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There were some nervous moments but the Habs and P.K. Subban were able to put
pen to paper on an eight year, $72 million deal over the weekend to ensure that
he will be patrolling Montreal’s blueline for years to come.  Some fans
were surprised by the cost while many others condemned how long it took to get
to this point.  How do our writers feel about the price and the negotiation
process from Marc Bergevin and Don Meehan?

Simon Aronson: As I see it, this is a fair deal for both the
team and player. The Canadiens have not had a player such as Subban, who thrives
under the pressure that can come with playing in Montreal since the days of
Patrick Roy.

Subban is without a doubt one of the premier defencemen in the NHL and
deserves to be paid accordingly. As it currently stands, he has the highest cap
hit of any NHL blueliner (although not the highest salary) and while some people
may argue that although he is an elite defender, he is not #1 in the league, and
therefore the contract is an over-payment. With the new precedents being set in
the NHL with the Toews/Kane contracts and the projected rise in the salary cap,
fans should be prepared to see contracts with AAV’s over $10 million become more
common in the coming years.

Although Subban’s $9 million dollar cap hit may seem high today, I would be
quite surprised if he still held the distinction of being the leagues’ highest
paid defenceman for even the first half of his new deal. Furthermore, like many
long term contracts that seem excessive at first, I think the cap hit will be
looked upon favourably in the later half of the deal. What the Canadiens have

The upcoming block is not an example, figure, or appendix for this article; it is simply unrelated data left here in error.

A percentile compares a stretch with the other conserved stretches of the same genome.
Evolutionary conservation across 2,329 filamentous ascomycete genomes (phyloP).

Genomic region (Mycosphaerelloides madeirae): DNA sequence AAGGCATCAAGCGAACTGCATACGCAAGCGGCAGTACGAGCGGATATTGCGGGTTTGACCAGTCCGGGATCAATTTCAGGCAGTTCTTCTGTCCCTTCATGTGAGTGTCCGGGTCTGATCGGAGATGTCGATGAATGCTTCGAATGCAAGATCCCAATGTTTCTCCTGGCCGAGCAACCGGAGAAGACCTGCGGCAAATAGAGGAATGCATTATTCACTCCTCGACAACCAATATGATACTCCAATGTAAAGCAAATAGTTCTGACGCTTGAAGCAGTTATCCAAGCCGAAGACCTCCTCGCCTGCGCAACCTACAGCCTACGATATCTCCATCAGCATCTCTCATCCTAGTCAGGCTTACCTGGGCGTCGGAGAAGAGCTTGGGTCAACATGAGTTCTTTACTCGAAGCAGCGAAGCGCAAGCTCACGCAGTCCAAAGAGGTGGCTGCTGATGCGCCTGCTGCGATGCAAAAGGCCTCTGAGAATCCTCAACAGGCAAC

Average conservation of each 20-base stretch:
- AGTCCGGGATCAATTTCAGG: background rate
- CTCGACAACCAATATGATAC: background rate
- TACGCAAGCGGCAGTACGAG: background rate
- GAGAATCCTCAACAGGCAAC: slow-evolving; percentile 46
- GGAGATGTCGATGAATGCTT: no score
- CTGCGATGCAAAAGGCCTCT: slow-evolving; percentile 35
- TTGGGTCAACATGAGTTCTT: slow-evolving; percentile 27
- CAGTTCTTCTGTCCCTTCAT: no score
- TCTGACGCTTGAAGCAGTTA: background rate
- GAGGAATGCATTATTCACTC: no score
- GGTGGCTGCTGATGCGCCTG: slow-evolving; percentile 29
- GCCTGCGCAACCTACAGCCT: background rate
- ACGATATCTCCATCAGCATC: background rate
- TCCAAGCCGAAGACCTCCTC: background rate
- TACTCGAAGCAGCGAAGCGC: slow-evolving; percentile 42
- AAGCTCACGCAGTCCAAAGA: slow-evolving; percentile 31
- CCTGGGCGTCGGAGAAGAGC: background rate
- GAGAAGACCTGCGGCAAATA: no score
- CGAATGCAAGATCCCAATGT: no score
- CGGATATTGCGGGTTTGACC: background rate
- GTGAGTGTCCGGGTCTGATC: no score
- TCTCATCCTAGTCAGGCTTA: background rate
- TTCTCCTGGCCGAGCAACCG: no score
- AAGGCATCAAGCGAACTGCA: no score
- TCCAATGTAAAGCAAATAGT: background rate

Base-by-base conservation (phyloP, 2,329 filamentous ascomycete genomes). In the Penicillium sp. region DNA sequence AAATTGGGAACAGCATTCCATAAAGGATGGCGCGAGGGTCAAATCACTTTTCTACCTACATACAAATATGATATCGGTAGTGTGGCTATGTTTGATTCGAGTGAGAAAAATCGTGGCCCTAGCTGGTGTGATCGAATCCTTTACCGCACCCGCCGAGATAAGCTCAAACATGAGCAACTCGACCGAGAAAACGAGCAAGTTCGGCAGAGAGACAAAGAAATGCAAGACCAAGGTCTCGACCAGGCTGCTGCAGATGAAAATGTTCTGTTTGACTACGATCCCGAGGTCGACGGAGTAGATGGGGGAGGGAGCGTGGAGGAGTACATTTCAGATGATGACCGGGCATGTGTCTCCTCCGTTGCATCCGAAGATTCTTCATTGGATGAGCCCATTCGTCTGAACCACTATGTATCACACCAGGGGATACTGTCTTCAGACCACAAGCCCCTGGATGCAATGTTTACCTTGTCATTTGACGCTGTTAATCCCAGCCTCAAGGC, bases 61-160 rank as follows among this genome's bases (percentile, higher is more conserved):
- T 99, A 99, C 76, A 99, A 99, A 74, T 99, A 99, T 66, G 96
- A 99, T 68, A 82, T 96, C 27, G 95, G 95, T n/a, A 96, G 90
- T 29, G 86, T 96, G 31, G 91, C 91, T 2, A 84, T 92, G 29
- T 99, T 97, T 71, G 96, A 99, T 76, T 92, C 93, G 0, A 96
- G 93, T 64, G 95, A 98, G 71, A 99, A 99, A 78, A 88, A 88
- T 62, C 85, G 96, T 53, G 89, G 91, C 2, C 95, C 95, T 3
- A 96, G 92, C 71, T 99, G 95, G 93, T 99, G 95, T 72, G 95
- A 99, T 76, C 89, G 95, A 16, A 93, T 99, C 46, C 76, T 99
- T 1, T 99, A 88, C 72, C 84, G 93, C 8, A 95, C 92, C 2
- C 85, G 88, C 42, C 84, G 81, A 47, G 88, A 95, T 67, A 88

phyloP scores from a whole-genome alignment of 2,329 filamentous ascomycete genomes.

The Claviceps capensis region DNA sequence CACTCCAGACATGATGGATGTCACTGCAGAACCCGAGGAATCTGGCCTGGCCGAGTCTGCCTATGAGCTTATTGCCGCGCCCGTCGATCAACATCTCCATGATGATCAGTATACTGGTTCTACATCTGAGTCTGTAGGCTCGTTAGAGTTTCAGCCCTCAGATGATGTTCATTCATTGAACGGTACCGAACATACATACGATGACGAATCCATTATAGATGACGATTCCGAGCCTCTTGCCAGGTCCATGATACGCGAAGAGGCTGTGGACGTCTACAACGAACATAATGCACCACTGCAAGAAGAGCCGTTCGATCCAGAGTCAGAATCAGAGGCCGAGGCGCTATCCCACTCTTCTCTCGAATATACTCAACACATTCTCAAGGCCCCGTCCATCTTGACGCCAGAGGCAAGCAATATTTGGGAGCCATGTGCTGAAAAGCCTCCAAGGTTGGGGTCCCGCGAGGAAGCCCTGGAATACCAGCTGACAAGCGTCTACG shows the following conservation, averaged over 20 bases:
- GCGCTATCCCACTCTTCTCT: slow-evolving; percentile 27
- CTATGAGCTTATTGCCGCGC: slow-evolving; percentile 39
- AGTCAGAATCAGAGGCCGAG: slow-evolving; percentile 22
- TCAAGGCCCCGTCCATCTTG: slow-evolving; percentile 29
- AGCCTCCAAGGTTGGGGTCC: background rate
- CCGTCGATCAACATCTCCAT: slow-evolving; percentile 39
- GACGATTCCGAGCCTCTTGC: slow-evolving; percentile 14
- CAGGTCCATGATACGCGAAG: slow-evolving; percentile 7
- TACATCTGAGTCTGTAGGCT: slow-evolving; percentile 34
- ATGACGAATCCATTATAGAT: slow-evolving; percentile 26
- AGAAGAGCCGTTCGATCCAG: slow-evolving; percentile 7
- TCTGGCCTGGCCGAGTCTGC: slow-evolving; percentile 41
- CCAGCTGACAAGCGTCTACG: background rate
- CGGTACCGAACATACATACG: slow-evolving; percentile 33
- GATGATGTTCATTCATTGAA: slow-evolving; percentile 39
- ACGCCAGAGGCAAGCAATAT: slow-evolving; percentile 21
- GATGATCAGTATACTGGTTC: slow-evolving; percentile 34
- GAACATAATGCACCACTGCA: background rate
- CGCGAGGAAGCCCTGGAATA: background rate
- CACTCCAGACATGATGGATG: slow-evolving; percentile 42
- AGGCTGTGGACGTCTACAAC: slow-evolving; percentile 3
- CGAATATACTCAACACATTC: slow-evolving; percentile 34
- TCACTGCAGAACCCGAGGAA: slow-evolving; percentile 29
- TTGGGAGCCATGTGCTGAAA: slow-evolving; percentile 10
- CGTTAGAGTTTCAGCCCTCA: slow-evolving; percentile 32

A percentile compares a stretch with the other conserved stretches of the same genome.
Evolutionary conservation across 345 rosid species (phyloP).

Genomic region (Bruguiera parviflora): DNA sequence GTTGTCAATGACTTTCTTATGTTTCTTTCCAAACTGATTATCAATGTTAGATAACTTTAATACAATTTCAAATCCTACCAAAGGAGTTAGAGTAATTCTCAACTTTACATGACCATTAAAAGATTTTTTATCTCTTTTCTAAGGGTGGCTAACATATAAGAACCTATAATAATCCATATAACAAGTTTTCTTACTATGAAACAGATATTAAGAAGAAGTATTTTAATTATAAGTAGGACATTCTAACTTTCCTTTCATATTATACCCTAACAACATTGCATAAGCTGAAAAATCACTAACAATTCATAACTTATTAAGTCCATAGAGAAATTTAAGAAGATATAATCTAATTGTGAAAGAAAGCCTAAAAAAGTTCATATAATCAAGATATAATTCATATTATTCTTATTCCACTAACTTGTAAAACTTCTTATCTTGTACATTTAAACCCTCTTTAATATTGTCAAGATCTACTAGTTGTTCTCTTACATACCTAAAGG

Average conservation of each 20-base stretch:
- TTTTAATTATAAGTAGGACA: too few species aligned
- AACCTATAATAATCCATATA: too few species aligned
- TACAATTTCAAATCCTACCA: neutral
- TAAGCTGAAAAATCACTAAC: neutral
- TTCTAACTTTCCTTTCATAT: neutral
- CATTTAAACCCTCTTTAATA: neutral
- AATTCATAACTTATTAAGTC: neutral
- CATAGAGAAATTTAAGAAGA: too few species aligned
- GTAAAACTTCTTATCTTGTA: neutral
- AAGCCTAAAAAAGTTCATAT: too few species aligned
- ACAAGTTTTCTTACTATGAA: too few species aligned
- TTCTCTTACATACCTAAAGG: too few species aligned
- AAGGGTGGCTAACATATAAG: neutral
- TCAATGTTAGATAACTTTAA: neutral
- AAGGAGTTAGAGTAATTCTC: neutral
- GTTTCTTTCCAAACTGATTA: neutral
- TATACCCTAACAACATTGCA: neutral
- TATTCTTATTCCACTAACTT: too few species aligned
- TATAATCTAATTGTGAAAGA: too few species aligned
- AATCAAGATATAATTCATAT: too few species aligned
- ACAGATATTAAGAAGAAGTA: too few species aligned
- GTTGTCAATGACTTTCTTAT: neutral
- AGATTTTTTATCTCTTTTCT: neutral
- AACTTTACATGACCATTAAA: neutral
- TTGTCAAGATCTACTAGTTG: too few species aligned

done with this deal is lock up their best player for the entire prime of his
career. It is not one of those deals we’ve seen before where the player is
signed well into their projected decline or possibly past their anticipated
playing careers.

As a fan, people are often hopeful that the star player leaves money on the
table (a la Sidney Crosby) in order to make it easier for the team to acquire
additional star players and improve their chances of winning the Stanley Cup. I
argue that Subban has in fact left money on the table. If he had chosen to,
Subban could have forced the Canadiens to give him a short-term deal that would
have eventually led him to unrestricted free agency where I believe he could
have signed for even more.

Matt Dilworth: Although the whole arbitration process made me
more nervous than I would have liked, I’m relieved and ecstatic to have P.K.
signed for the next eight years. As is the case when any superstar signs a
present-day contract, the price seems too high, but over the course of a few
years, Subban’s salary will likely be seen as more appropriate. With the risk of
going through arbitration next year, or even losing Subban outright in 2016, I
think Marc Bergevin did everything in his power to sign his star defenceman to a
reasonable contract, and at the end of the day, I’m pleased with the agreement.

I wasn’t one to condemn Bergevin’s insistence on a bridge contract in 2013,
and I appreciate his efforts to manage the team’s long-term security by locking
up an important asset, while leaving some flexibility with the cap for the
future. I’m equally pleased with Subban, who could have easily accepted two
arbitration awards and walked as a free agent, but chose to invest his best
years with Montreal instead.

Brian La Rose: Short-term, the cap hit may sting relative to
that of many of the other top defencemen throughout the league but that will
change as long as the salary cap increases as expected over the next several
seasons.  Fortunately, Marc Bergevin did well to ensure there was enough